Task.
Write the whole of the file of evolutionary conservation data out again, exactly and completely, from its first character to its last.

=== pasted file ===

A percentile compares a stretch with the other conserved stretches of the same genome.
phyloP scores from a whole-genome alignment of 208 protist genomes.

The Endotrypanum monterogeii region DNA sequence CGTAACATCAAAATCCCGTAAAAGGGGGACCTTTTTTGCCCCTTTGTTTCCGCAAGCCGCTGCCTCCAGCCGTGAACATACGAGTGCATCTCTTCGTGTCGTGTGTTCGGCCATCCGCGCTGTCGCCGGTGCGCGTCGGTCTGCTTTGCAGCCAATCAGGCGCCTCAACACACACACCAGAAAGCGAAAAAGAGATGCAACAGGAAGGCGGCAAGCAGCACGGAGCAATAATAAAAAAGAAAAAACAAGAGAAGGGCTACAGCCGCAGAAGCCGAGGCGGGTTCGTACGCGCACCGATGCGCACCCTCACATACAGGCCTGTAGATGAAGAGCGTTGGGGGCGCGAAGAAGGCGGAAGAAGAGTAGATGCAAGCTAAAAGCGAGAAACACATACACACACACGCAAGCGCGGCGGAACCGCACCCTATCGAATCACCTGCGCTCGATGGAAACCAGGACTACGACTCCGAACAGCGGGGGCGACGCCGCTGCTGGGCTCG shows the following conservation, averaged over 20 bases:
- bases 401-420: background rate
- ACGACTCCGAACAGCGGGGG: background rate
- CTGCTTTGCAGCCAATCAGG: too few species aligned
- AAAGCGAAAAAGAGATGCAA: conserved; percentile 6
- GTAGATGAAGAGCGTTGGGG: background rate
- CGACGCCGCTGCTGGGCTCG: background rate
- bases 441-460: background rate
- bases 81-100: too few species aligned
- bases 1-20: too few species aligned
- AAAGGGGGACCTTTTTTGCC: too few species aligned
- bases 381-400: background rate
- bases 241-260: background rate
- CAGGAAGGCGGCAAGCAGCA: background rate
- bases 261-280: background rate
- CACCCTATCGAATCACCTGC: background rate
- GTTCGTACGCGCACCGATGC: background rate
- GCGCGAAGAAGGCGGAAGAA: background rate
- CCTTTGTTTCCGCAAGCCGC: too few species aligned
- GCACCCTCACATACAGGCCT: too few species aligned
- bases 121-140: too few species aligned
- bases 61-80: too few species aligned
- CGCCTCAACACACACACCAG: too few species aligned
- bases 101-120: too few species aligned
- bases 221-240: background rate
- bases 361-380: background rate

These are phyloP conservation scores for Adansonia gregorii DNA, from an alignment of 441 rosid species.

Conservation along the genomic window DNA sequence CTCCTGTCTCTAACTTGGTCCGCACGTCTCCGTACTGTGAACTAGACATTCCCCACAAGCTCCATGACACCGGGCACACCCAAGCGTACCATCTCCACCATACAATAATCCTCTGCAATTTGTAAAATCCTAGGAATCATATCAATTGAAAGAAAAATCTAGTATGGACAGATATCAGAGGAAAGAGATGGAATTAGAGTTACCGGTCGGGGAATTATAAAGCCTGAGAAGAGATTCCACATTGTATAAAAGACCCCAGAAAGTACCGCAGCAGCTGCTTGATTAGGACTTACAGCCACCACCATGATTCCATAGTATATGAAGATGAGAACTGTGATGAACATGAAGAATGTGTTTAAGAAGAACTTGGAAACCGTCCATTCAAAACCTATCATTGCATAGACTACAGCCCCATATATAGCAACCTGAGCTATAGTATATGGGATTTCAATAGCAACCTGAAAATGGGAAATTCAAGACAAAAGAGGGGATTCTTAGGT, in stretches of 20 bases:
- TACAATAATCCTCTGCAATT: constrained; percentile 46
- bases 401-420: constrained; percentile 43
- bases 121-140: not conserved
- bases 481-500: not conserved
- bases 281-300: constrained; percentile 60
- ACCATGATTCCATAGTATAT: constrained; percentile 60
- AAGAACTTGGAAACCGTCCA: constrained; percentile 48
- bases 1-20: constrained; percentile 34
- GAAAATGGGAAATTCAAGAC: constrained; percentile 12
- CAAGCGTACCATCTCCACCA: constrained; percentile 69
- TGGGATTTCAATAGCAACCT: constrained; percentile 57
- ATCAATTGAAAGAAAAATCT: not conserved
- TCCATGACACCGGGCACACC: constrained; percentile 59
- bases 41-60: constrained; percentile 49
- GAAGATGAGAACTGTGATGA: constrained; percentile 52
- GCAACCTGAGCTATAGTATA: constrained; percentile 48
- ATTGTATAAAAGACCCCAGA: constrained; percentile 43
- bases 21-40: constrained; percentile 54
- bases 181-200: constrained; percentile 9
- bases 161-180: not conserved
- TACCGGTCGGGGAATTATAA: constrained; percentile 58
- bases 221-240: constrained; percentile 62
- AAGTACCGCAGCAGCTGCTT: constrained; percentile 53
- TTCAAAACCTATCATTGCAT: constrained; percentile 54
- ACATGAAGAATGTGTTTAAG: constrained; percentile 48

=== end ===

A percentile compares a stretch with the other conserved stretches of the same genome.
phyloP scores from a whole-genome alignment of 208 protist genomes.

The Endotrypanum monterogeii region DNA sequence CGTAACATCAAAATCCCGTAAAAGGGGGACCTTTTTTGCCCCTTTGTTTCCGCAAGCCGCTGCCTCCAGCCGTGAACATACGAGTGCATCTCTTCGTGTCGTGTGTTCGGCCATCCGCGCTGTCGCCGGTGCGCGTCGGTCTGCTTTGCAGCCAATCAGGCGCCTCAACACACACACCAGAAAGCGAAAAAGAGATGCAACAGGAAGGCGGCAAGCAGCACGGAGCAATAATAAAAAAGAAAAAACAAGAGAAGGGCTACAGCCGCAGAAGCCGAGGCGGGTTCGTACGCGCACCGATGCGCACCCTCACATACAGGCCTGTAGATGAAGAGCGTTGGGGGCGCGAAGAAGGCGGAAGAAGAGTAGATGCAAGCTAAAAGCGAGAAACACATACACACACACGCAAGCGCGGCGGAACCGCACCCTATCGAATCACCTGCGCTCGATGGAAACCAGGACTACGACTCCGAACAGCGGGGGCGACGCCGCTGCTGGGCTCG shows the following conservation, averaged over 20 bases:
- bases 401-420: background rate
- ACGACTCCGAACAGCGGGGG: background rate
- CTGCTTTGCAGCCAATCAGG: too few species aligned
- AAAGCGAAAAAGAGATGCAA: conserved; percentile 6
- GTAGATGAAGAGCGTTGGGG: background rate
- CGACGCCGCTGCTGGGCTCG: background rate
- bases 441-460: background rate
- bases 81-100: too few species aligned
- bases 1-20: too few species aligned
- AAAGGGGGACCTTTTTTGCC: too few species aligned
- bases 381-400: background rate
- bases 241-260: background rate
- CAGGAAGGCGGCAAGCAGCA: background rate
- bases 261-280: background rate
- CACCCTATCGAATCACCTGC: background rate
- GTTCGTACGCGCACCGATGC: background rate
- GCGCGAAGAAGGCGGAAGAA: background rate
- CCTTTGTTTCCGCAAGCCGC: too few species aligned
- GCACCCTCACATACAGGCCT: too few species aligned
- bases 121-140: too few species aligned
- bases 61-80: too few species aligned
- CGCCTCAACACACACACCAG: too few species aligned
- bases 101-120: too few species aligned
- bases 221-240: background rate
- bases 361-380: background rate

These are phyloP conservation scores for Adansonia gregorii DNA, from an alignment of 441 rosid species.

Conservation along the genomic window DNA sequence CTCCTGTCTCTAACTTGGTCCGCACGTCTCCGTACTGTGAACTAGACATTCCCCACAAGCTCCATGACACCGGGCACACCCAAGCGTACCATCTCCACCATACAATAATCCTCTGCAATTTGTAAAATCCTAGGAATCATATCAATTGAAAGAAAAATCTAGTATGGACAGATATCAGAGGAAAGAGATGGAATTAGAGTTACCGGTCGGGGAATTATAAAGCCTGAGAAGAGATTCCACATTGTATAAAAGACCCCAGAAAGTACCGCAGCAGCTGCTTGATTAGGACTTACAGCCACCACCATGATTCCATAGTATATGAAGATGAGAACTGTGATGAACATGAAGAATGTGTTTAAGAAGAACTTGGAAACCGTCCATTCAAAACCTATCATTGCATAGACTACAGCCCCATATATAGCAACCTGAGCTATAGTATATGGGATTTCAATAGCAACCTGAAAATGGGAAATTCAAGACAAAAGAGGGGATTCTTAGGT, in stretches of 20 bases:
- TACAATAATCCTCTGCAATT: constrained; percentile 46
- bases 401-420: constrained; percentile 43
- bases 121-140: not conserved
- bases 481-500: not conserved
- bases 281-300: constrained; percentile 60
- ACCATGATTCCATAGTATAT: constrained; percentile 60
- AAGAACTTGGAAACCGTCCA: constrained; percentile 48
- bases 1-20: constrained; percentile 34
- GAAAATGGGAAATTCAAGAC: constrained; percentile 12
- CAAGCGTACCATCTCCACCA: constrained; percentile 69
- TGGGATTTCAATAGCAACCT: constrained; percentile 57
- ATCAATTGAAAGAAAAATCT: not conserved
- TCCATGACACCGGGCACACC: constrained; percentile 59
- bases 41-60: constrained; percentile 49
- GAAGATGAGAACTGTGATGA: constrained; percentile 52
- GCAACCTGAGCTATAGTATA: constrained; percentile 48
- ATTGTATAAAAGACCCCAGA: constrained; percentile 43
- bases 21-40: constrained; percentile 54
- bases 181-200: constrained; percentile 9
- bases 161-180: not conserved
- TACCGGTCGGGGAATTATAA: constrained; percentile 58
- bases 221-240: constrained; percentile 62
- AAGTACCGCAGCAGCTGCTT: constrained; percentile 53
- TTCAAAACCTATCATTGCAT: constrained; percentile 54
- ACATGAAGAATGTGTTTAAG: constrained; percentile 48